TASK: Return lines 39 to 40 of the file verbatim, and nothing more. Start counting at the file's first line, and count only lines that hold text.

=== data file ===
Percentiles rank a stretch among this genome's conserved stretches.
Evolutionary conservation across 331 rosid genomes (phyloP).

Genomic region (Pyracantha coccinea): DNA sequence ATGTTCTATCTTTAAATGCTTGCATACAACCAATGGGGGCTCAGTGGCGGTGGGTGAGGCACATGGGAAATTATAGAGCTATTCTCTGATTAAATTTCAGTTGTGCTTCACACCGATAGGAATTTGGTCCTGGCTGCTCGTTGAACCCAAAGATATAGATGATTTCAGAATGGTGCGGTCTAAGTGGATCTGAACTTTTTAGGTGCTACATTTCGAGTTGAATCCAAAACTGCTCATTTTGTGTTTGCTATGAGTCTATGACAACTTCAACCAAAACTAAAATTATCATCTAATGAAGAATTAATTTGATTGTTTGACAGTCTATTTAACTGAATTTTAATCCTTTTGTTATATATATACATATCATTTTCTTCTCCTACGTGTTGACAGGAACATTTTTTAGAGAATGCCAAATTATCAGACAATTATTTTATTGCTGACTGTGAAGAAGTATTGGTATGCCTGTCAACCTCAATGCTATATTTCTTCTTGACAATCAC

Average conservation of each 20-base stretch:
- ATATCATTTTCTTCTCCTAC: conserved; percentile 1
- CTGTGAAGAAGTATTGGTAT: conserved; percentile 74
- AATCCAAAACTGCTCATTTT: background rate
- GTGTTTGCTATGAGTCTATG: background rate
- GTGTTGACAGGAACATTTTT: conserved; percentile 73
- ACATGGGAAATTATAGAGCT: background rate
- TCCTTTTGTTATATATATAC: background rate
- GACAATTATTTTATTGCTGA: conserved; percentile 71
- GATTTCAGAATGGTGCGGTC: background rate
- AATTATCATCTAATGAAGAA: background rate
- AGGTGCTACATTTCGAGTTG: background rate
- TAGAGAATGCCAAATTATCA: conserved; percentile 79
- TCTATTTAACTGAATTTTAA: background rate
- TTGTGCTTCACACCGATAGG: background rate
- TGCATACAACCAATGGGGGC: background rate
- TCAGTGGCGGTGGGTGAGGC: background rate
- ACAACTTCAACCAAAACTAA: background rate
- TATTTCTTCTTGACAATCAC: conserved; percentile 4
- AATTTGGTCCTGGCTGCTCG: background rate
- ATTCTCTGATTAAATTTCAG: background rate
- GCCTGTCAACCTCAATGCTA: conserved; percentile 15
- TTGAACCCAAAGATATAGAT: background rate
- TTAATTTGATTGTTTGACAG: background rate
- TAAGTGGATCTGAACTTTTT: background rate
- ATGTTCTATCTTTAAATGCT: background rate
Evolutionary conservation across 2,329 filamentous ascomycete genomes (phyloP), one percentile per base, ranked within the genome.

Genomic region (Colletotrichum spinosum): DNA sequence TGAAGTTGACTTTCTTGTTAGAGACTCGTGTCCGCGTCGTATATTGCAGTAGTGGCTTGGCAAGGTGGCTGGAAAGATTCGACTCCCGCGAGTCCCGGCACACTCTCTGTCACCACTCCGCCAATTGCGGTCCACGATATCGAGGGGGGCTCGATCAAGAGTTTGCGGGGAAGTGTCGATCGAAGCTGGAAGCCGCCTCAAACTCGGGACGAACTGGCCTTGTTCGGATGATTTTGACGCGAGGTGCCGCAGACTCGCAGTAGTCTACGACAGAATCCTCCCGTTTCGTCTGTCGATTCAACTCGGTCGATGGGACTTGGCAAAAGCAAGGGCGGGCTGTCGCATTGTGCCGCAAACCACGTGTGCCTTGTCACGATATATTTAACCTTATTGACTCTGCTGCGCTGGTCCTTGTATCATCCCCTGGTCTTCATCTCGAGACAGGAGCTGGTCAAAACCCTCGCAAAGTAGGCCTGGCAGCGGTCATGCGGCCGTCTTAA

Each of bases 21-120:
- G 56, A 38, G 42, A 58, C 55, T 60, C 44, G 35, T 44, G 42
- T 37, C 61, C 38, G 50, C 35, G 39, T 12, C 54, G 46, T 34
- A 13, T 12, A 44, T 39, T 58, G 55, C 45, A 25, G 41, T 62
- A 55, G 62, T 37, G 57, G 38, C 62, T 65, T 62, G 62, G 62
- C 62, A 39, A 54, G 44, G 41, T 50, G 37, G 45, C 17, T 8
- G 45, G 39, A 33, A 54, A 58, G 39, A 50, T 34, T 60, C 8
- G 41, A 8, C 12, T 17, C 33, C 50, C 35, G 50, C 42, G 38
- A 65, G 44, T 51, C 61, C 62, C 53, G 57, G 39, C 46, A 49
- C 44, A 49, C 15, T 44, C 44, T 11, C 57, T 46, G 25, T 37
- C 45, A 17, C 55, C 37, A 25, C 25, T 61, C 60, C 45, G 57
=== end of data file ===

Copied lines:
- G 41, A 8, C 12, T 17, C 33, C 50, C 35, G 50, C 42, G 38
- A 65, G 44, T 51, C 61, C 62, C 53, G 57, G 39, C 46, A 49